But, after years of insisting his health would be the determining factor in how long he carries on for, and having thought about it on a couple of occasions in recent years without making the decisive move, Ferguson has decided to put his family first.
"My wife Cathy has been the key figure throughout my career," he said. "She has provided a bedrock of both stability and encouragement. Words are not enough to express what this has meant to me.
"As for my players and staff, past and present, I would like to thank them all for a staggering level of professional conduct and dedication that has helped to deliver so many memorable triumphs.
"Without their contribution the history of this great club would not be as rich."
Ferguson also has reason to give thanks to the people running the club, in particular Sir Bobby Charlton, whose calming influence prevented United sacking the Scot in 1989.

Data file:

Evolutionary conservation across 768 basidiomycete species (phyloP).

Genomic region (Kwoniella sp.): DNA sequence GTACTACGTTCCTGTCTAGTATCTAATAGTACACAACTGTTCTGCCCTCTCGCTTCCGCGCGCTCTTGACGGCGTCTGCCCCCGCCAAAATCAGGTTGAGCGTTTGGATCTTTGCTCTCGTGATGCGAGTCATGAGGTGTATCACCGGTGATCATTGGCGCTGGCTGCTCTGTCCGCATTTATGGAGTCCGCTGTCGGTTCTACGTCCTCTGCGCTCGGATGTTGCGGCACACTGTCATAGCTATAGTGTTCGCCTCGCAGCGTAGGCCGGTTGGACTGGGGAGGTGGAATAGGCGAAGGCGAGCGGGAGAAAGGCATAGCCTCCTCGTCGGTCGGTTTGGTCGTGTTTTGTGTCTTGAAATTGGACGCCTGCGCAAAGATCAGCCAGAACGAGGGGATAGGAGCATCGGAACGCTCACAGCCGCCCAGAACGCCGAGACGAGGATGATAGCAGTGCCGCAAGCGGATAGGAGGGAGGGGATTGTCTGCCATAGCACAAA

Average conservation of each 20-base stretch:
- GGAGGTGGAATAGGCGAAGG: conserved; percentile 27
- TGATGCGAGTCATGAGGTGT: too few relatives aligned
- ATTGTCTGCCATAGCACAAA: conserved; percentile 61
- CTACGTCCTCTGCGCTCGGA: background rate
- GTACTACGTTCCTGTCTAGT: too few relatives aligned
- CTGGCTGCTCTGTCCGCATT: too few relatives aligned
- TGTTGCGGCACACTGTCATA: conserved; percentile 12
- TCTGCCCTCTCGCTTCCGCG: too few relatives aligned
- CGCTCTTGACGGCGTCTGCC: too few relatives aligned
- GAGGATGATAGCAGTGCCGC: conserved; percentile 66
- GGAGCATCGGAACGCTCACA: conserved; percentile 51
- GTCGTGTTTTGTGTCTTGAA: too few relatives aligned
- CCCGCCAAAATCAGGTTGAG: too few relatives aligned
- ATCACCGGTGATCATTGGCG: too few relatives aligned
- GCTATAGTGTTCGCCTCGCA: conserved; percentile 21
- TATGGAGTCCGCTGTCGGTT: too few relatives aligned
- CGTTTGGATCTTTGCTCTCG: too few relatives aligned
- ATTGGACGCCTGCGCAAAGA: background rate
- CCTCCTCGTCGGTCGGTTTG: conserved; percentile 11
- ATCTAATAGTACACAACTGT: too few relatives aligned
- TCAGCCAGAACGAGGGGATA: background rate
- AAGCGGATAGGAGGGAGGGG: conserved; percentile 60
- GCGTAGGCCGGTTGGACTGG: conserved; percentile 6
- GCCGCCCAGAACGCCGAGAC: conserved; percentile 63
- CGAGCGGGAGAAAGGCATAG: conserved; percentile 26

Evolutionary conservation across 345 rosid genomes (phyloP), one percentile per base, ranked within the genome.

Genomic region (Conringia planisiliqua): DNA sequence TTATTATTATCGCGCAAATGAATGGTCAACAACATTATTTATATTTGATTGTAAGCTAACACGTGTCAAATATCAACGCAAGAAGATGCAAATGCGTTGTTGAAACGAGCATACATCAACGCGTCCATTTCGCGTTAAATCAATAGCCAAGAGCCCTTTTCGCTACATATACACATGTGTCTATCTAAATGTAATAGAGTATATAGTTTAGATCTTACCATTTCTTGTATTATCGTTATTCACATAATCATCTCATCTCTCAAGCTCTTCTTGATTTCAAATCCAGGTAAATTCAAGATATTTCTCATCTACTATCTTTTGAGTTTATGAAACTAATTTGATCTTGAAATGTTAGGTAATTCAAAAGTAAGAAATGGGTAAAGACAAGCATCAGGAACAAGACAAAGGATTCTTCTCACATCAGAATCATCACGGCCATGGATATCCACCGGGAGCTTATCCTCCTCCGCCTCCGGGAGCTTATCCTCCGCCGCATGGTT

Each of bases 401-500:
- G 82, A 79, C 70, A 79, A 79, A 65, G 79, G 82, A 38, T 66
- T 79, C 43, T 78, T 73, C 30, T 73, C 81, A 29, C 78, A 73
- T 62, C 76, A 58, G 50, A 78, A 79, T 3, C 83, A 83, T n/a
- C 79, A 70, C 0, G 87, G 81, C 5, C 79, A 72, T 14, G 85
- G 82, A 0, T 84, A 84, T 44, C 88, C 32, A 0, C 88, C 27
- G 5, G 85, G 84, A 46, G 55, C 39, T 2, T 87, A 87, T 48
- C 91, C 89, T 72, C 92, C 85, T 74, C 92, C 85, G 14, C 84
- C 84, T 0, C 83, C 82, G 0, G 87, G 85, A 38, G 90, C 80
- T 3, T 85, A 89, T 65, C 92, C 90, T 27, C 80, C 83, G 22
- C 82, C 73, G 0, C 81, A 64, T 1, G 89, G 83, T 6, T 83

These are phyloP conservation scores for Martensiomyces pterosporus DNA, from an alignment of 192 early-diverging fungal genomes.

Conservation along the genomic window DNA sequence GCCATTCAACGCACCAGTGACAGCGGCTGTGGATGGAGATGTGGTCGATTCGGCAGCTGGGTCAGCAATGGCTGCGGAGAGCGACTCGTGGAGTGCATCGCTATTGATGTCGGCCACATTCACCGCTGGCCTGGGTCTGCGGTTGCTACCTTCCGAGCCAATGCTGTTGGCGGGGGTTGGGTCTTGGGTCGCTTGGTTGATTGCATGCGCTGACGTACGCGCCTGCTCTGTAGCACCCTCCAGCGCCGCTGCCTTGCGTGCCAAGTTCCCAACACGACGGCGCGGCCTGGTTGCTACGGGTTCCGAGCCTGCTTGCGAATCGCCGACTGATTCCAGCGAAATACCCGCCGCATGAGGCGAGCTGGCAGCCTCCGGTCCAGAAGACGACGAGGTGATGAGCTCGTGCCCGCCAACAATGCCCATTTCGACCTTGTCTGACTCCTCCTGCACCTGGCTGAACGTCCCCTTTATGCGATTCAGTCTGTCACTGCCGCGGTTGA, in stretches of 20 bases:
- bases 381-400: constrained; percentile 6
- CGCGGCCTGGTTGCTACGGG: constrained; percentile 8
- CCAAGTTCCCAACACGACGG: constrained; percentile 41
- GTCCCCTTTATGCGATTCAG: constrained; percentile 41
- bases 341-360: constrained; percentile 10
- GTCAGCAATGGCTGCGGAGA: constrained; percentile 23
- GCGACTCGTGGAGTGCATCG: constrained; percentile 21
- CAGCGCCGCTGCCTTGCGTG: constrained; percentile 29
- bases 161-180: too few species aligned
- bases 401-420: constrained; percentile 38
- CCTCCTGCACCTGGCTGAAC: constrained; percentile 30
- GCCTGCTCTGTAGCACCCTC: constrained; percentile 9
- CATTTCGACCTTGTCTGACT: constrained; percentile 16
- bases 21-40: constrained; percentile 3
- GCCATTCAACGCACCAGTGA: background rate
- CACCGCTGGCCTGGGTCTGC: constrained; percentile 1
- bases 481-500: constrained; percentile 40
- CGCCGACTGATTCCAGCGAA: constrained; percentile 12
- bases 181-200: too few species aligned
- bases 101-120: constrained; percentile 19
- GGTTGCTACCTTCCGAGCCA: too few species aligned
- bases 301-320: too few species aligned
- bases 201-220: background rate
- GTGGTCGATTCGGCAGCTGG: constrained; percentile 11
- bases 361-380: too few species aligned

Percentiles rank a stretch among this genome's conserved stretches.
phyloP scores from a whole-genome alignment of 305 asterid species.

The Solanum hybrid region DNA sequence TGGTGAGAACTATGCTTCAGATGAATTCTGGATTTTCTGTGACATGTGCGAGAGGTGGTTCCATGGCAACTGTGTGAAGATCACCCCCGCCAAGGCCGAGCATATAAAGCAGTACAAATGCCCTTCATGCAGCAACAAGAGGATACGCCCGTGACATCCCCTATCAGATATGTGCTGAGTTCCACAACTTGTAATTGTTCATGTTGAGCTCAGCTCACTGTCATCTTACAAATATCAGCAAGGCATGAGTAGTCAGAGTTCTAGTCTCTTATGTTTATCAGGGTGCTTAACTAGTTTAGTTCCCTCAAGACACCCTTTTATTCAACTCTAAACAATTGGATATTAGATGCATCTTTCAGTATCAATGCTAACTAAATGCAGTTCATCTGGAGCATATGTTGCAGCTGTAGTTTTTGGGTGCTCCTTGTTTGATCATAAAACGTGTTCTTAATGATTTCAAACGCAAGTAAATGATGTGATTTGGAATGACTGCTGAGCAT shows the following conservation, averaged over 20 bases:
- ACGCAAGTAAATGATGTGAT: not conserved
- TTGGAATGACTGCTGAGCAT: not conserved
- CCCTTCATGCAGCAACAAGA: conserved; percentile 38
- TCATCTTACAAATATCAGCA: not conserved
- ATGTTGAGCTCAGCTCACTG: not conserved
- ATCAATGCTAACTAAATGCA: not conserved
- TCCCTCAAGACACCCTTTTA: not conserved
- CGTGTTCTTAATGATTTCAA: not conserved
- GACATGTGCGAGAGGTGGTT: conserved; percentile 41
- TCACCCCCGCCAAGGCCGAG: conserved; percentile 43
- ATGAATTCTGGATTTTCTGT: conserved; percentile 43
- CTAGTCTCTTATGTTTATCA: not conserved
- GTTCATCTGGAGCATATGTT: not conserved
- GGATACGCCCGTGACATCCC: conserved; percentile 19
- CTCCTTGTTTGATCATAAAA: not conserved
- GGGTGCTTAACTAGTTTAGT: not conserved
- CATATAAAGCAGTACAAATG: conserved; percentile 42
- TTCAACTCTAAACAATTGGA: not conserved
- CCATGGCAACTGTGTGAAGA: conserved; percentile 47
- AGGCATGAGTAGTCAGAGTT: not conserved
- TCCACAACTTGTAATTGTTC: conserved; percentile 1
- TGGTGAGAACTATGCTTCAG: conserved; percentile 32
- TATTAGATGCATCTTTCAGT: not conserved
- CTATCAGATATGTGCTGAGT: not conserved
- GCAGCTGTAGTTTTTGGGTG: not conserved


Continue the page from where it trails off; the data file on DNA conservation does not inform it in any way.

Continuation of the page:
And whilst chief executive David Gill remains the executive he has worked closest with for so long, Ferguson retains faith in the Glazer family, whom he has endured such criticism for defending.
"In my early years, the backing of the board, and Sir Bobby Charlton in particular, gave me the confidence and time to build a football club, rather than just a football team," he said.
"Over the past decade, the Glazer family have provided me with the platform to manage Manchester United to the best of my ability."
Gill has outlined the qualities needed to succeed Ferguson as manager amid growing expectation that Moyes will be confirmed as the new man in charge by the end of this week.
"The qualities are the ones that have been inherent at Manchester United for many years," Gill told MUTV.
"Our two most successful eras were with managers who got involved with all aspects of the club, from the youth team to the first team, to get that degree of loyalty and understanding of the football club.
"Clearly he has to have the requisite football experience, both in terms of domestic and European experience. It is a small pool."
Since the announcement came of Ferguson's decision to retire, tributes have been pouring in with David Beckham calling him his "father figure".
Beckham, now at Paris St Germain, said Ferguson's protective influence had been vital in his early career.